“TrollHunter” exists on a silly premise that trolls are real and the Norwegian government spends a great deal of effort to keep their existence secret from the public. The movie is done in the currently popular genre style of “found footage.” It follows a student documentary film crew investigating strange bear attacks. They stumble upon a mysterious hunter and follow him into the woods one night only to discover that he is a troll hunter.

The trolls in the movie are wonderful towering CGI creations that blend seamlessly into the bleak wintery Norwegian landscape. The filmmakers spend a lot of time building the troll mythology in a way that preserves some of their typical nature, but allows them to seem more plausible in our reality. The troll hunter is a wonderful enigma who allows these student filmmakers a glimpse into this secret world just as the movie itself lets the audience glimpse it.

Perhaps my enthusiasm for this movie seems out of proportion to its subject matter, but I just love the imagination involved in making this movie. For some reason it’s spectacularly fantastic premise and expert execution make me think of Thomas Edison’s early movies. Edison marveled at the ability to capture images in motion and project them on screen. Most of his movies depicted images that are unimpressive by today’s standards, but at the time, they must have been awe-inspiring. That’s how I feel about “TrollHunter”.

Western of the Week

Meek’s Cutoff (2011) ****
Director/Writer: Kelly Reichardt
Starring: Michelle Williams, Bruce Greenwood, Will Patton, Zoe Kazan, Paul Dano, Shirley Henderson, Neal Huff, Tommy Nelson, Rod Rondeaux

“We’re not lost. We’re just finding our way.” — Meek.

“Meek’s Cutoff” is a thoughtful genre film that contemplates the way we practice modern politics with its depiction of a quite simple western story. I’m not sure if politics is really the intended subject of writer/director Kelly Reichardt, but it certainly fits with the themes of the movie.

The plot involves a group of settlers traveling west in 1845. They’ve hired a guide, a bushy teller of tall tales named Meek. He appears to have gotten them lost, but insists they aren’t. They are running out of water and soon they come across an Indian. Meek has already warned them with tales of the ruthlessness of the Indians in this territory and the group is unsure of how to deal with the man. Some, led by Meek’s provoking, think they should kill him and save themselves from the slaughter he will surely lead them to. The others think the Indian may be their only chance to find water, since he has traveled without gear and Meek continues to prove he can’t find water for them.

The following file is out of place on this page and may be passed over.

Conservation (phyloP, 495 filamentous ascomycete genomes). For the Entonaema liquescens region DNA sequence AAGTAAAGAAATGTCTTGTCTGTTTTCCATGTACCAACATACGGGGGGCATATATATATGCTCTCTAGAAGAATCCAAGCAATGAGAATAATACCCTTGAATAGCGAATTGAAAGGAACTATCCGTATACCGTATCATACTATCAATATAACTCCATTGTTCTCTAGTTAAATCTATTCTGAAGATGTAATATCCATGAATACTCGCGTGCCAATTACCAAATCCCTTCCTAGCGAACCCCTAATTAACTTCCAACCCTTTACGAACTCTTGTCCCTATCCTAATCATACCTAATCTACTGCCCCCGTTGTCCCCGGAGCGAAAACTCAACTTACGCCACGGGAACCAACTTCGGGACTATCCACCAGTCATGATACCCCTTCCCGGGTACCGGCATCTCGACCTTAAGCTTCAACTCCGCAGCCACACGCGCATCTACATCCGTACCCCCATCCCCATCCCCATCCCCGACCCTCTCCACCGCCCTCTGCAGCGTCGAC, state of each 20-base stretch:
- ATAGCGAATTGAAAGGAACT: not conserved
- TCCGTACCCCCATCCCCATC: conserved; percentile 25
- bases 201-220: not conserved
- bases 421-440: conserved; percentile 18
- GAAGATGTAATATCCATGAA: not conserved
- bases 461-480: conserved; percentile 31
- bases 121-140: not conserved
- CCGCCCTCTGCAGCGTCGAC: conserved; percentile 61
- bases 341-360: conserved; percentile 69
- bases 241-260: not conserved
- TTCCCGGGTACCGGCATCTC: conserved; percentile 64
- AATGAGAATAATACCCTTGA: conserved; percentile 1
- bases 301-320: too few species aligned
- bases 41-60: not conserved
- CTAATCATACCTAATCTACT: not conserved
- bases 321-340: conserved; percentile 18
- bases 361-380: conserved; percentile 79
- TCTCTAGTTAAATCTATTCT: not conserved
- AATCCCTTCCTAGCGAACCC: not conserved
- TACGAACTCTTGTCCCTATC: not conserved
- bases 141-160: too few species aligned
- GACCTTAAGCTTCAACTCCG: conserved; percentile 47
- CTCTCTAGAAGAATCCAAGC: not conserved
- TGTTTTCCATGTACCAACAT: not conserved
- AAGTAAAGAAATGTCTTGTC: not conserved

What, you might ask, does this have to do with modern politics? It’s simple. The group is in great need of leadership. What they have is a man who doesn’t appear to know anything he claims to. When presented with a problem that the people are unsure of how to deal with, their leader presents them with fear and aggression. This only sends the fractured factions of the group further apart. Instead of moving toward a goal, they argue and meander. Does any of that sound familiar?

At one point, a character says of Meek, “All I see is vanity.” Vanity is what drives many of the fear mongers we listen too these days. But beyond vanity, Reichardt doesn’t make any judgment as to who is right and who is wrong about the Indian. The open ending suggests that right and wrong is not the point, but rather it asks a question. Do we allow these fear mongers to impede our progress, or do we move forward by making up our own minds?